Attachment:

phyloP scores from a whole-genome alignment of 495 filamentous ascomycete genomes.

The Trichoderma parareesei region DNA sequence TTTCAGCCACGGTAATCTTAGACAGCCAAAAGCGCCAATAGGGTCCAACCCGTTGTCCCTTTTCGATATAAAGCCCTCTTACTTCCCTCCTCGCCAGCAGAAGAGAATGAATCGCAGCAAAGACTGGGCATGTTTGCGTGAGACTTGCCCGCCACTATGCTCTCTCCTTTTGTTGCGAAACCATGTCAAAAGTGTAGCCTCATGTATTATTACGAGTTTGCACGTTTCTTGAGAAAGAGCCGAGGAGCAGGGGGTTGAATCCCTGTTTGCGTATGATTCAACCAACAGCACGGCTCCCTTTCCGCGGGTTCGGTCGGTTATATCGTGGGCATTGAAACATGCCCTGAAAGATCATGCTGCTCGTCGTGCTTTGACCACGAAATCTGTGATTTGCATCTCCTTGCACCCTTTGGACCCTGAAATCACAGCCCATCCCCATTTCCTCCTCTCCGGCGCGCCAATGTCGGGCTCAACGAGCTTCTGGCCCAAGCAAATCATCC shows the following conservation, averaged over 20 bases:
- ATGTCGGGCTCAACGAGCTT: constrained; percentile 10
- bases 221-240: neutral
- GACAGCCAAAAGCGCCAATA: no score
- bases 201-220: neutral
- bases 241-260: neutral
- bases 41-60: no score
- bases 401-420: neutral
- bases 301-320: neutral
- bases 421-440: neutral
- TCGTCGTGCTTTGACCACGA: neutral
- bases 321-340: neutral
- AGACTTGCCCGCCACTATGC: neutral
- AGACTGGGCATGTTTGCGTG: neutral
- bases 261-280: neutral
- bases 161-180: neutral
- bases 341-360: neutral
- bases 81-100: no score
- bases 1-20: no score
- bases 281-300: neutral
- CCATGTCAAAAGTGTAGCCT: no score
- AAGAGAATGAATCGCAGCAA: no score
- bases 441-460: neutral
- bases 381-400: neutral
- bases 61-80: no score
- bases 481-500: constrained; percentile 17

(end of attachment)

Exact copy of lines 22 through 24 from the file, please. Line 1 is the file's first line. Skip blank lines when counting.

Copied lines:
- CCATGTCAAAAGTGTAGCCT: no score
- AAGAGAATGAATCGCAGCAA: no score
- bases 441-460: neutral